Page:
Review prologue: I was that comic book nerd.
I didn’t hide it like Maddie, because I didn’t really have any friends that I’d need to hide anything from. I had my life, I hung out with friends, but they didn’t need to be included on everything. That’s the thing about being 10, I guess.
Back before parents didn’t let children go anywhere in public without a full compliment of guards, I would get on the bus every Saturday afternoon after my chores were done. I’d ride 20 minutes to the C-Train station, then another 20 minutes to the heart of downtown, and walk to the comic shop on one of the seediest “retail” strips Calgary had at the time. There I’d divest myself of my allowance, mostly on the latest issues of the X-Men. I didn’t buy every week, but the store guys didn’t mind that I would spend the odd Saturday just looking and reading a bit because I was a regular. I wonder what they thought of me? At 10, you really don’t think about things like that. You do your thing.
Which is my minor little issue with Leah Rae Miller’s “The Summer I Became A Nerd.” Our heroine Maddie is obsessed with her hard-won popular girl status. It’s not really clear if she loves cheerleading, but she sure doesn’t seem to like anything else about the popular-girl life. She even has a hard time enjoying time with her closest friends Tara and Rayann. Tara, in particular, is supposed to be her best friend but doesn’t really know anything about Maddie at all.
This plot point stretched my suspended disbelief a one beat too far The sheer amount of deception needed to perpetrate Maddie’s public facade which included Tara didn’t ring quite true given the ease and depth of Tara and Maddie’s relationship.
That detraction aside, I was won over by the realism of true, nerdy giddiness Miller brings out so beautifully. This is a universal truth: there’s nothing better in the world than finding someone who loves what you love, no matter how uncool and silly it may be. We know how liberating it is to acknowledge and celebrate your true self and not surprisingly, these moments are is where the narrative shines.
Spoiler alert: now we get into the details nearing the end of the story, so STOP READING NOW and come back later when you’ve read it. Seriously. Stop here. I’ll be here when you get back, honest.
BIG SPACER FOR SPOILER-AVOIDANT PEOPLE. I WARNED YOU.
You know that pivotal point in a book when any weaknesses fall away and you just give yourself over to it? I hit it when Maddie concocted a daring quest to win Logan back. The defining moment was the tiny sliver of dialogue when Maddie goes over to meet with Marsha’s mom when launching said quest, and one of Logan’s sisters asks Maddie to watch TV with them. When Maddie replies that she’s busy with that quest thing, Vera replies with the single best line of the whole book (p. 214):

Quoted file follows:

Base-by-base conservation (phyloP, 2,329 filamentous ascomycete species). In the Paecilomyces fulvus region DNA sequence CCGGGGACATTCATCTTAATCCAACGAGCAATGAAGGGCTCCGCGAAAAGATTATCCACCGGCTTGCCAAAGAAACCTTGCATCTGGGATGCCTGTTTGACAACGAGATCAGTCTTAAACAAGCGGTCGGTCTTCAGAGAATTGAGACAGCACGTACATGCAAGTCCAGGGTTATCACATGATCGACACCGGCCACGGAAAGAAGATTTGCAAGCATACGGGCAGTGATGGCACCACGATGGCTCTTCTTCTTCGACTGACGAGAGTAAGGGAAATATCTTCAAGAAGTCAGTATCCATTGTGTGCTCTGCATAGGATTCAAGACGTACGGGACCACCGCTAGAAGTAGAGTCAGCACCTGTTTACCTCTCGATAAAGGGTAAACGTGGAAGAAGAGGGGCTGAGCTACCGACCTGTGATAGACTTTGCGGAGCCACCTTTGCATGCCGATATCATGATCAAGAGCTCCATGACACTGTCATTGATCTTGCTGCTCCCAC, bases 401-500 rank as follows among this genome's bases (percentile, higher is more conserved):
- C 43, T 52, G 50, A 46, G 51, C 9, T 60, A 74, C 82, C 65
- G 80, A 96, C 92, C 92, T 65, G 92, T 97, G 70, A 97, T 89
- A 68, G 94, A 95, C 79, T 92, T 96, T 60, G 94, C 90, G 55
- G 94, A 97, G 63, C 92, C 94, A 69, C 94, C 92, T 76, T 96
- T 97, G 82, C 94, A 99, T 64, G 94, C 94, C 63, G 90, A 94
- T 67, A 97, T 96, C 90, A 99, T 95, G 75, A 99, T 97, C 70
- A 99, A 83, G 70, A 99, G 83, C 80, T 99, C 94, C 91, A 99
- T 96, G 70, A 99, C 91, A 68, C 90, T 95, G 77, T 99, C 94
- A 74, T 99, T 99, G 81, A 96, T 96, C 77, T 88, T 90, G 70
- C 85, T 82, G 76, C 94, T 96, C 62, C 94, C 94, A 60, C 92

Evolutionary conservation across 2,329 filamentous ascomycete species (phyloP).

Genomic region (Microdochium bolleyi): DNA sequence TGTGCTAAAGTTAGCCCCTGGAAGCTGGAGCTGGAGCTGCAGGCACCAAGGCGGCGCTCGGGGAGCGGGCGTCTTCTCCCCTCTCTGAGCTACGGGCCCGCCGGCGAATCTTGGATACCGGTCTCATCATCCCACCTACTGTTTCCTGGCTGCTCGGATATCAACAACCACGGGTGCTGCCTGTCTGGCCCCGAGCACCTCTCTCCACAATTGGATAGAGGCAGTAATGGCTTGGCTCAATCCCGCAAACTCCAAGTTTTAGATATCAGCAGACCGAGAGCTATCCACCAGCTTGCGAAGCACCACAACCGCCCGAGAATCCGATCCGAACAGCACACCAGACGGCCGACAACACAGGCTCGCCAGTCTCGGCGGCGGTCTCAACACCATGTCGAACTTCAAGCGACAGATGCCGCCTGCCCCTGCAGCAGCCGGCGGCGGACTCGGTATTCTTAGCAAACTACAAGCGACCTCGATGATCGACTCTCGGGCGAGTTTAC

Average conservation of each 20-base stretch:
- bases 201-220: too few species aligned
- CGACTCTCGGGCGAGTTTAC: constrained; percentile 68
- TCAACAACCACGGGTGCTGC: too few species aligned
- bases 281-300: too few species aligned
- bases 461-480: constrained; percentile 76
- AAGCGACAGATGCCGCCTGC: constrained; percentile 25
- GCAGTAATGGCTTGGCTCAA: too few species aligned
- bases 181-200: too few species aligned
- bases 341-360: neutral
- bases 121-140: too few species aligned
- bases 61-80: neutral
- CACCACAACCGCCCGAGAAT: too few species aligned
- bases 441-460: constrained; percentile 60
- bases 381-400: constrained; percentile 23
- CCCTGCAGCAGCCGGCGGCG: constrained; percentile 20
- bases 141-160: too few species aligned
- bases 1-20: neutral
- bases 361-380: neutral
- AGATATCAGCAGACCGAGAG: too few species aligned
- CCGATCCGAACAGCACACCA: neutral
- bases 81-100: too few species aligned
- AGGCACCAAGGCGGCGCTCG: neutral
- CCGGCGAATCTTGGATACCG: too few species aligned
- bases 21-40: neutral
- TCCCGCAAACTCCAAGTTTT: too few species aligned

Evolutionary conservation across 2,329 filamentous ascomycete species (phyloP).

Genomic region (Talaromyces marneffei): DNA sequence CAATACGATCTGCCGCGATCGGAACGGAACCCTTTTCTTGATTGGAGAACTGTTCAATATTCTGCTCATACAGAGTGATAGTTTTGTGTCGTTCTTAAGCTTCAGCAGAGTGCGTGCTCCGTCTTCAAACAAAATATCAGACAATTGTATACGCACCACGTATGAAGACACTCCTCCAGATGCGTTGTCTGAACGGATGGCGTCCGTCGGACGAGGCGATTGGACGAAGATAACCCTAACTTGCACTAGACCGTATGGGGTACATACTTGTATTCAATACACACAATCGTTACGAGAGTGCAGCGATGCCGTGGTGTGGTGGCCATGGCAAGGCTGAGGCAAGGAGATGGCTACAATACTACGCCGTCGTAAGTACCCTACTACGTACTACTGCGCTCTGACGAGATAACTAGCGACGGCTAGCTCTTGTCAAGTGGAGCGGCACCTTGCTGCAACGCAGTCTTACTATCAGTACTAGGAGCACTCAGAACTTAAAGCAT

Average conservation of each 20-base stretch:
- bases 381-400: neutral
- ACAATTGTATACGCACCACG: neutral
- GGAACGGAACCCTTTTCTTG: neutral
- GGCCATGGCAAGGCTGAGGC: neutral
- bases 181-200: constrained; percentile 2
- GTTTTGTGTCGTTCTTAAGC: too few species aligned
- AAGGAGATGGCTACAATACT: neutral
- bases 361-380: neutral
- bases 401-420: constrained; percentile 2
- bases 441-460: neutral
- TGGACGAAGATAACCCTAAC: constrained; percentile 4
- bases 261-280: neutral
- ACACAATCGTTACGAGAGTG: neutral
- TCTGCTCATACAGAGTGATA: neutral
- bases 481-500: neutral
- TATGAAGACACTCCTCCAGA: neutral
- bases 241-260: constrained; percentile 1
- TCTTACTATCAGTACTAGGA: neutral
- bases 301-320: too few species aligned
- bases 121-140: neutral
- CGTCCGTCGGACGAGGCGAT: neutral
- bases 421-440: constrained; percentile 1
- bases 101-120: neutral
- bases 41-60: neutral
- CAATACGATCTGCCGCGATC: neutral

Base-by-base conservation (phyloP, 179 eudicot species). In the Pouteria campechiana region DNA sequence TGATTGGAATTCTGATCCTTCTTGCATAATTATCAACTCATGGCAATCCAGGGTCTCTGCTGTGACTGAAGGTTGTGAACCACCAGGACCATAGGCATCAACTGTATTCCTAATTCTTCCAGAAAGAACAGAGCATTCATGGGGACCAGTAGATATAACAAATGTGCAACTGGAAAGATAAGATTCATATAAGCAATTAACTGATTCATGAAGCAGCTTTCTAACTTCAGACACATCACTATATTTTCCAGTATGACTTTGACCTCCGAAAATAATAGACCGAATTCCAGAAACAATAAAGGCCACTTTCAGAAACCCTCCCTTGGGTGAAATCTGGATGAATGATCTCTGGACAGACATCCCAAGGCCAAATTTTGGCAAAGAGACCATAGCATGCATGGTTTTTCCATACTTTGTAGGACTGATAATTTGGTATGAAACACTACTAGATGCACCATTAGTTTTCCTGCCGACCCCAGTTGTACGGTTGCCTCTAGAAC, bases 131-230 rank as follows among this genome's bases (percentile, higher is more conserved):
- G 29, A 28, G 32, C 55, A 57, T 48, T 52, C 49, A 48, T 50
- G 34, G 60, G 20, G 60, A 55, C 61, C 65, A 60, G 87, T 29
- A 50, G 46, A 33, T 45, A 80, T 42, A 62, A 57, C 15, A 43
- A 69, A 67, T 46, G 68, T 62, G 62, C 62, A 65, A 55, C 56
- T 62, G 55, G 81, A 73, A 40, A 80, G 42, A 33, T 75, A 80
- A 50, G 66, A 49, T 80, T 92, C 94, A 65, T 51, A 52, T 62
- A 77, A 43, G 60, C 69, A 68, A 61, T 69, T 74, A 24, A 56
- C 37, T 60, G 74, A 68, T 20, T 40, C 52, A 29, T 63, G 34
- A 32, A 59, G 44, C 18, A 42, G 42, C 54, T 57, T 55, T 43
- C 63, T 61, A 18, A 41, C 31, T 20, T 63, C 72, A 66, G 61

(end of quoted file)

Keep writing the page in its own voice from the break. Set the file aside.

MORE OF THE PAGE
“Have fun storming the castle!”
I laughed out loud with sheer delight at this reference. No explanation or expansion, just leaving it out there in all its nerdy pop culture finery (if you don’t get it, you’re dead to me). This line made me long for more moments like this one in the book, but I’ll grant there may have been a few, or several, that I missed because I’m not nerdy enough to have caught them. I’m ok with that. (Feel free to tell me what I missed below in the comments.)
The quest is the part of the book where everything comes alive. It’s written so movie-like, the popcorn and pop were finished ages ago, you may have to go to the bathroom a little bit but you’re in that last 15 min. of the film and bladder issues are so irrelevant because THIS IS SO GOOD.
Despite the forced tension between Maddie and Tara, it’s such a well-crafted story with a satisfying character arcs for not just Maddie but so many of the secondary characters, I can happily give it a solid 4.5/5. If you’ve ever nerded out and felt anxious about doing so, this will be a worthwhile and fun YA read for you too.
(Note: An ARC was provided by the publisher in exchange for an honest review.)